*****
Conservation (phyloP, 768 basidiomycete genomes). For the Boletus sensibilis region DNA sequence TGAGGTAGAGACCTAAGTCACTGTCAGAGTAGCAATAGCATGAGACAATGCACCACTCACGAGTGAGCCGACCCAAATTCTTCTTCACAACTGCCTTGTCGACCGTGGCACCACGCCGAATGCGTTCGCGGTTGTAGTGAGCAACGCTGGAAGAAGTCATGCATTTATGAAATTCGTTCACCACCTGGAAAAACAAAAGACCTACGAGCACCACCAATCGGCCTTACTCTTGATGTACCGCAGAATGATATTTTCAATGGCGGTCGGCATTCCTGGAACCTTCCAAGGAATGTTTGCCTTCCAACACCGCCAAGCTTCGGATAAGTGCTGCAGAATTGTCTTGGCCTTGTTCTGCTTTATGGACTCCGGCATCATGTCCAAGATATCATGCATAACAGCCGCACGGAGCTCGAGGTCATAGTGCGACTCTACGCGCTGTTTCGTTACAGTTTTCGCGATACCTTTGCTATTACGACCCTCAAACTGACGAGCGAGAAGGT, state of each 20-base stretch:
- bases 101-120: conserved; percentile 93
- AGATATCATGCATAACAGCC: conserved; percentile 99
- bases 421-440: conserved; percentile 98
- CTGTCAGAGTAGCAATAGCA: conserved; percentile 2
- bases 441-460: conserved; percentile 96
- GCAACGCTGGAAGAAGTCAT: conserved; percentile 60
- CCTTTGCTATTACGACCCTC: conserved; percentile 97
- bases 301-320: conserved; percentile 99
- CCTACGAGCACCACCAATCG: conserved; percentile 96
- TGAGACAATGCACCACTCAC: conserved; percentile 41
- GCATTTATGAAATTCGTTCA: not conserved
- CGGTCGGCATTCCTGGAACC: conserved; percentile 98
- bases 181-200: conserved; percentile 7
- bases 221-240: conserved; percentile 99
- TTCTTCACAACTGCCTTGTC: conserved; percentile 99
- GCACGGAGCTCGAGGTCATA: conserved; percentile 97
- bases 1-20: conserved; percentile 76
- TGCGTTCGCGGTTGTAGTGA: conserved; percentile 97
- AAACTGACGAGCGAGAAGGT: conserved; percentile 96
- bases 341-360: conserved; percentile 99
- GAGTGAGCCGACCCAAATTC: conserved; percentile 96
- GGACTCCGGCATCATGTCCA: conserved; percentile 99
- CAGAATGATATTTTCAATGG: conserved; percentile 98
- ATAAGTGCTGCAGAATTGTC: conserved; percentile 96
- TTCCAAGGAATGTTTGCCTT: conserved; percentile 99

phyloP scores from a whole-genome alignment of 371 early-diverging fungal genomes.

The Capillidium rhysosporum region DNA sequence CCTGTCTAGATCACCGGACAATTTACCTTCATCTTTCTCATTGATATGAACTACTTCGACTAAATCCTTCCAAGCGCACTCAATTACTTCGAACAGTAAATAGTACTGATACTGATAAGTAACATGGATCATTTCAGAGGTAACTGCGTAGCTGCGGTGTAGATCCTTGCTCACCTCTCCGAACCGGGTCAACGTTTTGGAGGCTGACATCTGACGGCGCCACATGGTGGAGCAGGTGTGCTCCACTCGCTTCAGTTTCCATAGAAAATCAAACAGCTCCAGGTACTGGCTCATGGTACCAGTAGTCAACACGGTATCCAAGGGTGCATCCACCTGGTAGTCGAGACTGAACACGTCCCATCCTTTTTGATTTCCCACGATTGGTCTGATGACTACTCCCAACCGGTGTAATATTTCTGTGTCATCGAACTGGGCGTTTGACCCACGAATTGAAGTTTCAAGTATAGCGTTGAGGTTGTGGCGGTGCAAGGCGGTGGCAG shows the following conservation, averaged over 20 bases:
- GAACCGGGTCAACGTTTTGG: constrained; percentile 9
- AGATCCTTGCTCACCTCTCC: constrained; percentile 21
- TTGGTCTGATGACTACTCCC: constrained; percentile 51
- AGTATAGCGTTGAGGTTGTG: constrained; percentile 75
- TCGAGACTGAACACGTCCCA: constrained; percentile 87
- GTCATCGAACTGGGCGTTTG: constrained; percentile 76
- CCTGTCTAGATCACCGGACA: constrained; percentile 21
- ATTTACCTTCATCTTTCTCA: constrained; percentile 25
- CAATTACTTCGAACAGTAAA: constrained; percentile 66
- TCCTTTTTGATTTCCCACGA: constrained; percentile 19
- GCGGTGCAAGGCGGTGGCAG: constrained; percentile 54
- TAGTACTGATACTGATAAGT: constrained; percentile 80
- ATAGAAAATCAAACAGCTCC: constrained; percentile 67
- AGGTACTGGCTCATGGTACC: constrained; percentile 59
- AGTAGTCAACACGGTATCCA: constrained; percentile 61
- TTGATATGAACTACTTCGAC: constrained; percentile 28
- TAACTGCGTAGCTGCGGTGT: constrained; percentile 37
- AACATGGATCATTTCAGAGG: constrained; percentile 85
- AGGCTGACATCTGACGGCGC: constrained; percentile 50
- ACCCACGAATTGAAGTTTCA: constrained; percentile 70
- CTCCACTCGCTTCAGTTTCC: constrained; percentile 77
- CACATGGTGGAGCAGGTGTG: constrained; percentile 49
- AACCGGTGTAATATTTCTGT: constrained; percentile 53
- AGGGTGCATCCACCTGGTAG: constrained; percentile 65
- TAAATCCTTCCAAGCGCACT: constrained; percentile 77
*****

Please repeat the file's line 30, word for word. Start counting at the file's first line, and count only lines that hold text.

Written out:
- AGATCCTTGCTCACCTCTCC: constrained; percentile 21